It’s Ashes time!
Arguably one of the sports’ most important and fierce rivalries, with origins dating back to 1882 when Australia defeated England for the first time on English soil.
Since then, the term ‘ashes’ has been used to describe the death of English cricket.
In lieu of the current ongoing Ashes series, one feels it is important to delve into the importance of timber within the annals of the cricketing world.
More specifically, the evolution of cricketing bats!
Bats have evolved, like everything, to become lighter, more powerful, sleeker and simply better as technology has improved.
Today, we will explore the origins of the bat, from the late 1800s, through the entirety of the 20th century and explore the changes in the more aggressive, shorter modern formats of this illustrious of sports.
The development of a cricket bat
The origins of the cricket bat date back to 1620, but one constant remains – English Willow!
A tough yet light timber, willow was perfect in the face of adversity when surviving the rigours of batting many hours on end.
The average bat weighed approximately 5 pounds from a Willow Tree’s heartwood.
This gave it a recognisable dark colour, especially compared to today’s lighter-coloured bats.
As the necessity for a lighter bat became apparent, manufacturers sourced the sapwood of a Willow tree.
They created more lightweight bats, both in colour and weight.
Manufacturers soon discovered the importance of moisture-free willow when designing lighter bats.
Ensuring minimal moisture was contained within the willow led to bats becoming lighter yet still maintaining their power.
This allowed batsmen more freedom to play square of the wicket and hold the power associated with a front-foot drive.
Mid-20th century and the onset of limited-overs cricket
The cricket landscape changed during the 1970s, as limited-overs cricket was introduced and its popularity grew.
The demand for lighter, more potent bats allowing batsmen to score quickly, was high.
As the technology evolved, many variations of traditional bats were introduced: shoulderless and polycarbonate hybrid bats.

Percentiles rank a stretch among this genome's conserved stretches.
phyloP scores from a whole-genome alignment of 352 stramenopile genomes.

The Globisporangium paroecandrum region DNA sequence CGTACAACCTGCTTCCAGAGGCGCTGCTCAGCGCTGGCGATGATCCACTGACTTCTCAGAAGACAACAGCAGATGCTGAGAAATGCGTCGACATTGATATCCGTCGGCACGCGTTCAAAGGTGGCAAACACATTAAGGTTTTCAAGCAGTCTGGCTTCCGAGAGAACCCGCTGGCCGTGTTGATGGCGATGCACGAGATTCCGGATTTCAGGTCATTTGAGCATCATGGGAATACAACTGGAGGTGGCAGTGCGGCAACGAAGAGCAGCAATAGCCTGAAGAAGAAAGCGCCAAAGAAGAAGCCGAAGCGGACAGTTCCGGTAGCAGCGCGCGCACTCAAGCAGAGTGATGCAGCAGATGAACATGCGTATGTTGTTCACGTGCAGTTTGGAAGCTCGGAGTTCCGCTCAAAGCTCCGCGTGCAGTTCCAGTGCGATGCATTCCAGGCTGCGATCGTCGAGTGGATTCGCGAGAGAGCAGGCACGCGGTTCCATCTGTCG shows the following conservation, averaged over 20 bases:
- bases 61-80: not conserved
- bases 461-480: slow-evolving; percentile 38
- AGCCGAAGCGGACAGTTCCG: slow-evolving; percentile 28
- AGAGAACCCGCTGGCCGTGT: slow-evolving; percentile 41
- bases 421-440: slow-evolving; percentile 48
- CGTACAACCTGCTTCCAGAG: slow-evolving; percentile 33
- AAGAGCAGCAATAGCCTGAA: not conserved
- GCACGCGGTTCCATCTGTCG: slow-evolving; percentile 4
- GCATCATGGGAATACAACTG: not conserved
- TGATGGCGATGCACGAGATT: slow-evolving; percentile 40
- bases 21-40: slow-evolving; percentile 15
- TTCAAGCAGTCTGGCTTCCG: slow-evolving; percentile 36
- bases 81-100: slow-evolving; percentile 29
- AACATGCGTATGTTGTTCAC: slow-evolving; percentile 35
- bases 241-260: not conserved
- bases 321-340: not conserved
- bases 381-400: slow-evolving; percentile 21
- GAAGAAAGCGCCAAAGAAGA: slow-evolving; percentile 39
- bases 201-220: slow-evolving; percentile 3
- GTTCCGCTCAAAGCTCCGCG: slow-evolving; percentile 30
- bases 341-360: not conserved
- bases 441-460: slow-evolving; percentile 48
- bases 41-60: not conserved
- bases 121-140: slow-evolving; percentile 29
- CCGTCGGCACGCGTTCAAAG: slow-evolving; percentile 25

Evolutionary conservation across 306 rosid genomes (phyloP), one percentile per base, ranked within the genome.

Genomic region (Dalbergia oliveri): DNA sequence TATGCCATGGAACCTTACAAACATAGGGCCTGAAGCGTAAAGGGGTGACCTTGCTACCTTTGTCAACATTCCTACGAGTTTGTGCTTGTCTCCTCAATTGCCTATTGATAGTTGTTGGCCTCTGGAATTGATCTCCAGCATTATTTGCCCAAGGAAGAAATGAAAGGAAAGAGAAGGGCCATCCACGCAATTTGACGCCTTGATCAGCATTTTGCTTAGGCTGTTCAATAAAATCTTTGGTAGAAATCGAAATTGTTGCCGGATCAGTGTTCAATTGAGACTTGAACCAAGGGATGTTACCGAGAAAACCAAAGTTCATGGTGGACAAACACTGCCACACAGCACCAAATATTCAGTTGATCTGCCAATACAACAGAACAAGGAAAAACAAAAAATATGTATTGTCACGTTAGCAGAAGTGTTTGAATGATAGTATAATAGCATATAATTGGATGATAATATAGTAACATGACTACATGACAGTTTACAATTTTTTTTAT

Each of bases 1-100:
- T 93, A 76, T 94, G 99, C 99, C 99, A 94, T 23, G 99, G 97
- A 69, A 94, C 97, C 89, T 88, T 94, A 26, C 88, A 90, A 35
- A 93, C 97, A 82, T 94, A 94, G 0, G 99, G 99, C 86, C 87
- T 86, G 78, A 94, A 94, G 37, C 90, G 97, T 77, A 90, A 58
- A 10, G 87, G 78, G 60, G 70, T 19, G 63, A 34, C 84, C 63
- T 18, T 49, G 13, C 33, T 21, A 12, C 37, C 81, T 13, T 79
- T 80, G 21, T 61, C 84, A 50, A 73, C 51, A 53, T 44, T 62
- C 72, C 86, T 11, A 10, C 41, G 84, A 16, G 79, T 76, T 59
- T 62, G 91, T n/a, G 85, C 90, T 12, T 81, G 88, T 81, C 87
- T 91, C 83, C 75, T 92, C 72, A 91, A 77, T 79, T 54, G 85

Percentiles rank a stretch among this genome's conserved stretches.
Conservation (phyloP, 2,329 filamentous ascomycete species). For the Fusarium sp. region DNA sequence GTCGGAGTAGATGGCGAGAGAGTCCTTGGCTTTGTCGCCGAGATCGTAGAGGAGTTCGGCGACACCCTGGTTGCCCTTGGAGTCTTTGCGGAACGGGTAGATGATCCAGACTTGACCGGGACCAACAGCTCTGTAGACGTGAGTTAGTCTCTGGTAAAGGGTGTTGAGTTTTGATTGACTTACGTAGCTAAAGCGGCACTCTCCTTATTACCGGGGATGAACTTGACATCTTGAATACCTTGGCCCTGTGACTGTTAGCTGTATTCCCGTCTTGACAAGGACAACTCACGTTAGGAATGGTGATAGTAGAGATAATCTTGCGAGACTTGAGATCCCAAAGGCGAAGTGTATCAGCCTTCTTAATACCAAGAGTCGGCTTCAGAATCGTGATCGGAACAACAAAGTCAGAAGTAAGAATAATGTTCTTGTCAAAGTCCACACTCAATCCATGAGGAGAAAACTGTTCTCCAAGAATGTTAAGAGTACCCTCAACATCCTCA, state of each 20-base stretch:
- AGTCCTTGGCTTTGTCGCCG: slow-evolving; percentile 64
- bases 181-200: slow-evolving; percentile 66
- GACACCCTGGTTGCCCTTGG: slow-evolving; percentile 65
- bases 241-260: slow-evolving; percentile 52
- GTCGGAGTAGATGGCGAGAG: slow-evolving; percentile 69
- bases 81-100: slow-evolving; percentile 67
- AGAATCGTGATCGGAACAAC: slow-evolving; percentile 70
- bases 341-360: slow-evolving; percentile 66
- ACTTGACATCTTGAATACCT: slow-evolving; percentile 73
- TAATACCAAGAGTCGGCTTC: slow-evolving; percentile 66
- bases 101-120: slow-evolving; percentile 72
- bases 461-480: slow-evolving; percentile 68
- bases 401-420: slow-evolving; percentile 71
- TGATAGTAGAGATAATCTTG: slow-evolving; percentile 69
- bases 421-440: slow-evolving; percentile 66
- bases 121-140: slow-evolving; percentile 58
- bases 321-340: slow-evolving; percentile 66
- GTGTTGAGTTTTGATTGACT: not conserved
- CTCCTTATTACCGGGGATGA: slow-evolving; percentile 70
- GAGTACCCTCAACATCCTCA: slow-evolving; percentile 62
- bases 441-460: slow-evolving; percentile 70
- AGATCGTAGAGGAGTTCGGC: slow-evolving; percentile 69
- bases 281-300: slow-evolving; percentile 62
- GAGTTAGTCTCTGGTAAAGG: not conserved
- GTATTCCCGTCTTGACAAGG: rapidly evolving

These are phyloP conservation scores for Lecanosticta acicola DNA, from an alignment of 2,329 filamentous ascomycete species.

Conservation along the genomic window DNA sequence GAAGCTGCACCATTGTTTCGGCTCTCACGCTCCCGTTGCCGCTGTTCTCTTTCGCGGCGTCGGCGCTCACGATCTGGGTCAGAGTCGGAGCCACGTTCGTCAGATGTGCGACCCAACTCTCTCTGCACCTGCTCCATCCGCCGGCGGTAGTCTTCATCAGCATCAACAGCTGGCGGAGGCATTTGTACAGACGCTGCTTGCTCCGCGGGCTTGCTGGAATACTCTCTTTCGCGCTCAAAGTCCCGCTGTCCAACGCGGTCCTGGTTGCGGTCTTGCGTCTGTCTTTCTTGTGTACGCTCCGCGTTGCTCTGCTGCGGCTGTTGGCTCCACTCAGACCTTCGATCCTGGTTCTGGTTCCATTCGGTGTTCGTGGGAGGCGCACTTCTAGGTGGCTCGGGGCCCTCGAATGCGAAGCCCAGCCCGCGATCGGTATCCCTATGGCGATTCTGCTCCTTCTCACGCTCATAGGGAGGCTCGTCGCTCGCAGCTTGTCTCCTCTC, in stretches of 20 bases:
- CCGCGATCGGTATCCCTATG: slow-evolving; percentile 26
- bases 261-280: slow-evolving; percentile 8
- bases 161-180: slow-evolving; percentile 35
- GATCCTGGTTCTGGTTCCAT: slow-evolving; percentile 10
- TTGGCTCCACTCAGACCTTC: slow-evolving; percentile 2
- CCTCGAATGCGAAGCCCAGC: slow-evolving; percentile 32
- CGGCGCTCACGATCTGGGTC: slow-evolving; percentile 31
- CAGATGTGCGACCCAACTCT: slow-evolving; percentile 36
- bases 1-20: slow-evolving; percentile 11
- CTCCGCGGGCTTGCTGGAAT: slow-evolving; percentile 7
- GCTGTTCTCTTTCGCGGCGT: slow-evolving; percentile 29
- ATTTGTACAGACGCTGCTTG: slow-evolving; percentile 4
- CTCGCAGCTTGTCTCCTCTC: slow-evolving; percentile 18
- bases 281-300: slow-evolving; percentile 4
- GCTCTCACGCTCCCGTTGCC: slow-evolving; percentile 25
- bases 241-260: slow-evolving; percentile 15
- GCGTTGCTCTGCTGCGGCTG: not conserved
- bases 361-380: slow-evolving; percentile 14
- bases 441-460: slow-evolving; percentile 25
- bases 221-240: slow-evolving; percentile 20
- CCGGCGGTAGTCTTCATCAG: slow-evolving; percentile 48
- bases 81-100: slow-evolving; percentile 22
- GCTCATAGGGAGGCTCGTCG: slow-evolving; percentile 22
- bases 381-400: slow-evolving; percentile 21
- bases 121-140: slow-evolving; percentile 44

Head and shoulderless above the rest
Slazenger introduced shoulderless bats during the 1960s, originally a marketing ploy where the bat’s design incorporated narrower, rounded edges.
Lance Cairns infamously smashed the fastest ODI 50 (at the time) off 21 balls, utilising the shoulderless wooden design.
Undoubtedly an unexpected positive for the bat’s designer.
Aluminium – Can I use it?
A short-lived but well-known woodenless, 100% aluminium bat was utilised in the 1980s.
Former Australian fast bowler Dennis Lillee used a metal bat briefly in 1979.
Laws of the game ruled against the continued use of an all-metal bat, rendering it illegal.
Designs quickly focused on improving timber designs to enhance the development of the bat further.
During the 1980s, a two-pieced cricket bat was designed by John Surridge.
Essentially the bat was formed by two pieces of willow glued together to drastically improve the power transfer within the bat, reducing the flex.
Graham Gooch, the former English batsman, utilised the ‘Turbo’ to score 333 against India in 1990.
They probably benefited from the extra power!
Hybrid – Two for the Price of One
With the turn of the century, batsmen benefited from technological designs incorporating polycarbonate hybrids.
Bat manufacturers have tinkered with designs in recent decades, implementing polycarbonate spines, handles and other differing designs.
Helping batsmen greatly, many of these new designs have led to modifications of the Laws of the Game.
These changes are striving to ensure that competition between Bat and Ball remains fair, not providing an added edge to batsmen over bowlers.
For years, willow has been the priority choice for bat design.
The need to enhance bats has evolved as technology has improved and the game has shifted focus to shorter formats.
It’s good for the game, but this cricketing traditionalist prefers a closer battle between bat and ball in the longer Test Match arena.
Yes, ODIs and T20s are entertaining, but Test Matches remain the theatre of dreams for the cricketing world.
Time at the crease is essential…Willow in bats is as well!
Wood Central Publisher Note
In 2013, the Wood Central publisher was invited into the Marylebone Cricket Club’s (MCC) historic Long Room where he enjoyed three days of the 2013 Ashes Test Match at Lord’s Cricket Ground.
The Long Room is steeped with history and tradition and is lined from ceiling to floor with elegant timbers.
For more than a century MCC members have occupied the wooden benches in the Victorian pavilion – with the pavilion one of six grandstands that occupy the Grounds.
The publisher observed MCC members, of varying ages and fame, sitting informally on elegant timber benches and stools and applauding the game.
Lord’s Cricket Ground has emerged as a global leader in the push to lower carbon emissions in stadium construction and operation with Wood Central previously covering their mass-timber-led master plan.